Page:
What if my employer doesn't provide reasonable adjustments?

If your employer fails to provide any reasonable adjustments without a reasonable explanation or a delay in implementation for these the next step would be to raise a formal grievance. Details of your company’s grievance procedure can usually be located in the company handbook. You should put your grievance in writing, where you will then be invited to a formal grievance hearing to discuss this in detail which also has the right to be accompanied by a work colleague or trade union rep should you wish. At the end of the grievance process you will be issued an outcome which will either uphold your grievance and indicate any corrective action (such as implementation of the adjustment), partly uphold (meaning that some of the grievance is upheld other parts not) or not upheld. Whichever the outcome the company should provide a written outcome detailing the reasons behind the decision and giving you the right to appeal. If the company are struggling to support or identify reasonable adjustments an occupational health assessment may be considered to assist in this too.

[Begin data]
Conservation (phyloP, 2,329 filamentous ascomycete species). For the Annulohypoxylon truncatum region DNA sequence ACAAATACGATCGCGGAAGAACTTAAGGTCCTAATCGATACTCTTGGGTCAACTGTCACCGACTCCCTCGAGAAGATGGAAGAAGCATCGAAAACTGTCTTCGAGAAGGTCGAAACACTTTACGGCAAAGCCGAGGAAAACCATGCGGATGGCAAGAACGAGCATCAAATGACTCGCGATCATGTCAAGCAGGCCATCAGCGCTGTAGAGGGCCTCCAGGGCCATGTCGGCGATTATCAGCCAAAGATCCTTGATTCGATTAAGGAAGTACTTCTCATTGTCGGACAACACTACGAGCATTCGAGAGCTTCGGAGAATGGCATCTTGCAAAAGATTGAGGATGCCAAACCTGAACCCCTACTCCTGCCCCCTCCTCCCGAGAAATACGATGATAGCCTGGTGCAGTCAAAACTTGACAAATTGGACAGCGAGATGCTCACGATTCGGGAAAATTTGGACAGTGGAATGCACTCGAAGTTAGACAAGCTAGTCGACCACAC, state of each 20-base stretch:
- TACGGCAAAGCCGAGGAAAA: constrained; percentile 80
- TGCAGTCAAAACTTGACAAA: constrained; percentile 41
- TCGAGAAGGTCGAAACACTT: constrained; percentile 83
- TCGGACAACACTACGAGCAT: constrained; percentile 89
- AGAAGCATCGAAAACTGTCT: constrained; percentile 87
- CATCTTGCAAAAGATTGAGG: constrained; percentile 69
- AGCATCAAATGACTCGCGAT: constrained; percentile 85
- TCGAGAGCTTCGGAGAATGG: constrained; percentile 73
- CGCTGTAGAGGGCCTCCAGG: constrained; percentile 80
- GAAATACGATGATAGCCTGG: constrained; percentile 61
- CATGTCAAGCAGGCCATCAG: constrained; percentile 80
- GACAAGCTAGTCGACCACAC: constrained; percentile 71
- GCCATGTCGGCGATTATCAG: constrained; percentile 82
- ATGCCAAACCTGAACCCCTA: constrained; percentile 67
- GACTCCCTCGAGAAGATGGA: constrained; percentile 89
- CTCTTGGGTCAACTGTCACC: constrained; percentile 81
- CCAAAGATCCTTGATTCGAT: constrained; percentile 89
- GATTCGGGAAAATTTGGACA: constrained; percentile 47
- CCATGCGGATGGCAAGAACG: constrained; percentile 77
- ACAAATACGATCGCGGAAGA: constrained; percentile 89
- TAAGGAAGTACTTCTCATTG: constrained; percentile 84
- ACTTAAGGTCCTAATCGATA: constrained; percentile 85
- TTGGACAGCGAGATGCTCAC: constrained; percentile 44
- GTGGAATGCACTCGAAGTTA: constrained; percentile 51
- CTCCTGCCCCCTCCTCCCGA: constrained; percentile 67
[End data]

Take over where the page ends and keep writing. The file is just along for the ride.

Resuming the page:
Should the adjustments still not be implemented, you can appeal the decision which will go to a different person in the business, usually of a higher position.

You should also consider if a constructive dismissal claim is the correct route for you. Dyslexia is categorised as a disability under the equality act and therefore if you resign from your position due to discriminatory actions by your employer you may be able to bring a claim for disability discrimination (see question 7 for more information on this) in addition to a claim for failing to make reasonable adjustments.

You may still look for mediations with your employer and Legal Acts and regulations may be supportive in achieving the agreement.

Health and Safety at Work Act 1974 is legislation, which encourages employers to adhere reasonable adjustment at workplaces. It describes duty of each employer towards safety at workplace for protection of all employees and their health. Also, Health and Safety Regulations 1996 describe necessity of consultation between employers and employees regarding introduction of new technologies and equipment, which may affect health and safety.